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Campaigning in the Crusades

Salt and Heritage: prediction and remediation of salt-induced damage to cultural heritage

  • School: School of Science and Technology
  • Study mode(s): Full-time / Part-time
  • Starting: 2022 / 2023
  • Funding: UK student / EU student (non-UK) / International student (non-EU) / Fully-funded

Overview

Our shared cultural heritage comes in many forms and environments, not all of which are conducive to their long-term preservation.  For example, salts are inevitably present in porous building materials like masonry, or natural limestone or sandstone walls.  The way salts can migrate through these materials poses dangers to cultural heritage such as wall paintings.  For example, salts can be drawn along with water and precipitate out in a bloom of salt on the surface (termed ‘efflorescence’), at interfaces (e.g. ‘blistering’ cement), or within a wall (‘subflorescence’).  They can also host damaging bacteria that thrive in high levels of salt. Further complexity arises from the sensitivity of many salts naturally present in building materials to minute variations in environmental conditions.  For example, sodium sulphate has two hydration states that both occur near room temperature, but which differ in volume by over 300%: the stresses induced by changes between these states suffices to shatter rocks!

In this project, you will develop models of the physical and chemical processes giving rise to salt-induce damage to wall paintings and other cultural heritage.  The aim of the work will be to predict when and where salts will appear for several buildings and sites operated by English Heritage, to inform their conservation efforts.

The project will combine numerical modelling with mock-up experiments and detailed observational campaigns at field sites, such as Farleigh Hungerford Castle, Conisborough Castle, Tynemouth Priory and Cleeve Abbey.  The modelling approach is inspired by the methods developed to solve similar problems in hydrology, involving mineral transport through soils.  Finite element and pore-network models can capture how fluids move and transport material through porous structures, like sandstone. Within this type of model, salts can move with the water, or diffuse on their own, can precipitate out as a solid and generate mechanical stresses.

In designing and adapting such models you will be guided by extensive data on environmental and physical conditions supplied by English Heritage.  You will also travel to these sites to map the transport properties, salts distributions, and how they change over the course of your PhD.  With your models further tested by lab-based experiments on the expression of salts in similar materials, your aim will be to make confident predictions about the dangers posed to these internationally important sites by salt-based deterioration and help with the design and monitoring of mitigation strategies.

Supervisory team

NTU Director of Studies: Associate Professor Lucas Goehring

NTU Secondary Supervisor: Professor Haida Liang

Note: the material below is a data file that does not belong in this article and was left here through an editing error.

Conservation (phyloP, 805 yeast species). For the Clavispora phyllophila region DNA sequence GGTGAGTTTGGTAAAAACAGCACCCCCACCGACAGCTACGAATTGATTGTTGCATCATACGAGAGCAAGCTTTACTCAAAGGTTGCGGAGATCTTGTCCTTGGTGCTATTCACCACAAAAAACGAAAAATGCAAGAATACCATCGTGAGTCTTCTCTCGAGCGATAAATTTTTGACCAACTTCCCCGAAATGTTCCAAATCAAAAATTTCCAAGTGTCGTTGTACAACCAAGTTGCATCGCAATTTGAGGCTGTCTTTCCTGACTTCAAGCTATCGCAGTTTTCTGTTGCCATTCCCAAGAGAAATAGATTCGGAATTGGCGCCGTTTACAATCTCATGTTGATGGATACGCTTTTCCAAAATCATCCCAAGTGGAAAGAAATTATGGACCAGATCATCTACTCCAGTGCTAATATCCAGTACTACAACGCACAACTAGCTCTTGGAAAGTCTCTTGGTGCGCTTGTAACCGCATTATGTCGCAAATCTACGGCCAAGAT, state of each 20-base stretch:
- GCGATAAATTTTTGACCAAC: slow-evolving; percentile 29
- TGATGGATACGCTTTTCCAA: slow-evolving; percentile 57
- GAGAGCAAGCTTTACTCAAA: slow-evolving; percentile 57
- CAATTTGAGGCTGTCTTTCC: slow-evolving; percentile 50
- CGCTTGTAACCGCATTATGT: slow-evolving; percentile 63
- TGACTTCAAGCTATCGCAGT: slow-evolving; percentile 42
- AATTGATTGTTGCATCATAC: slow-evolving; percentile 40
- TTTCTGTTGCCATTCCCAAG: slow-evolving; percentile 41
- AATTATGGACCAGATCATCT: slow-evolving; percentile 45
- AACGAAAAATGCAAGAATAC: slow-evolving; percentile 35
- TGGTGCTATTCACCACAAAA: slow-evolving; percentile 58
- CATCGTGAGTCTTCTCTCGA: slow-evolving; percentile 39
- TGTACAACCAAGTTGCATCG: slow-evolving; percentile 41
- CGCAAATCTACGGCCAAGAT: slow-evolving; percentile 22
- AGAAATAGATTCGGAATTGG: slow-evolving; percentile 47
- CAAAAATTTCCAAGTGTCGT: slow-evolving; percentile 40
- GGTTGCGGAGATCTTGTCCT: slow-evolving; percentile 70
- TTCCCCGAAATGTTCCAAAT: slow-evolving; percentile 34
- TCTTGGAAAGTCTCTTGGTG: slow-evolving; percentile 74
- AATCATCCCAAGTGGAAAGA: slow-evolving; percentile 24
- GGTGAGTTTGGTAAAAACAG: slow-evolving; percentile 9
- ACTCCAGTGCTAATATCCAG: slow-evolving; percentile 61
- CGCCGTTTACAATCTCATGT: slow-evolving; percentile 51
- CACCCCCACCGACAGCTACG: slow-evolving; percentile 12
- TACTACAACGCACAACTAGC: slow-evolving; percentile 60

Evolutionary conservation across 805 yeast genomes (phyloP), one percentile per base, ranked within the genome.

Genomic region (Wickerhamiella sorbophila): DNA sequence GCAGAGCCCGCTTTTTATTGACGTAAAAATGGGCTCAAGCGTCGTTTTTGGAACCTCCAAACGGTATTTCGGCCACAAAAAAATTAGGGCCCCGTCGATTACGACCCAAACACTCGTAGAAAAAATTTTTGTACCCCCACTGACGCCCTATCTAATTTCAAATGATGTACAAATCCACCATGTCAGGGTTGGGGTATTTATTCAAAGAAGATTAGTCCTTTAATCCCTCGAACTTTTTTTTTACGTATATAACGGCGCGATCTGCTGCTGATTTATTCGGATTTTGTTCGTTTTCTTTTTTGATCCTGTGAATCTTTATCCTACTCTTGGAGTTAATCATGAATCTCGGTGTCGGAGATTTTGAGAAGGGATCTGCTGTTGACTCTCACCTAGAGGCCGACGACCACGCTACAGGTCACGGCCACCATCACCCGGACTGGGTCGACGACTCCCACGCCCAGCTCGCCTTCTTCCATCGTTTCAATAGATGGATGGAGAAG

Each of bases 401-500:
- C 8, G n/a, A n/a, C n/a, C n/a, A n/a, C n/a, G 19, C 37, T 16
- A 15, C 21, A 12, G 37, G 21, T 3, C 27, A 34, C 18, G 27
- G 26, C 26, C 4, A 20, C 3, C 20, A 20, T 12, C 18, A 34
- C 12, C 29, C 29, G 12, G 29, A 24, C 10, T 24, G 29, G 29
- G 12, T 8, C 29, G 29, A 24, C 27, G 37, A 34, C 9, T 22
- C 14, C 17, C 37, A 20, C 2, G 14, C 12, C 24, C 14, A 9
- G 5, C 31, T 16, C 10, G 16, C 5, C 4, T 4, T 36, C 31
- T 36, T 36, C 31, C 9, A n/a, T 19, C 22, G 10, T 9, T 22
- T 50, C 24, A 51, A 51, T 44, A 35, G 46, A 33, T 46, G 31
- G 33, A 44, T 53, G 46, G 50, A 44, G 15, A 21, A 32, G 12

External Supervisor from Coventry University: Associate Professor Ran Holtzman

External Advisor from English Heritage: David Thickett

Entry qualifications

For the eligibility criteria, please visit our how to apply page.

How to apply

We are looking for motivated, engaged individuals to join our doctoral community. If you are interested in applying for one of the proposed Studentship projects, visit the "how to apply" page to access our application portal: please note, you will need to use the ‘NTU Doctoral Application 21/22’ form.

As you are applying for a project, your application should clearly outline which of the projects advertised you wish to apply in Summary of Proposed Research Topic. In Research Proposal and Personal Statement, please give up to 1,500 word statement of why you are interested in the project you are applying for and how you would engage with the research proposed. Think about the outline and research aims for the project and how you would approach them, as well as showing your understanding of the field and how the project will contribute to or challenge existing research. Your statement should focus on the framework of the project, to give the panel a clear idea of your understanding of the research project/topic. You will also need to include a bibliography or reference list for any work you cite.

Your skills, experience, motivation for pursuing doctoral study, and interest in the field should be included as part of your 500 word Previous Experience and Personal Statement.

Please note that only applications to the advertised projects will be accepted as part of this funding call; do not use your application to propose your own research project.

The application deadline is Friday 18 February 2022.

Fees and funding

This project is fully-funded by the Cultural Heritage Research Peak Studentships Scheme.

Guidance and support

Please see our application guide for prospective candidates. You can also find a step-by-step guide and make an application on our how to apply page.

Still need help?

+44 (0)115 941 8418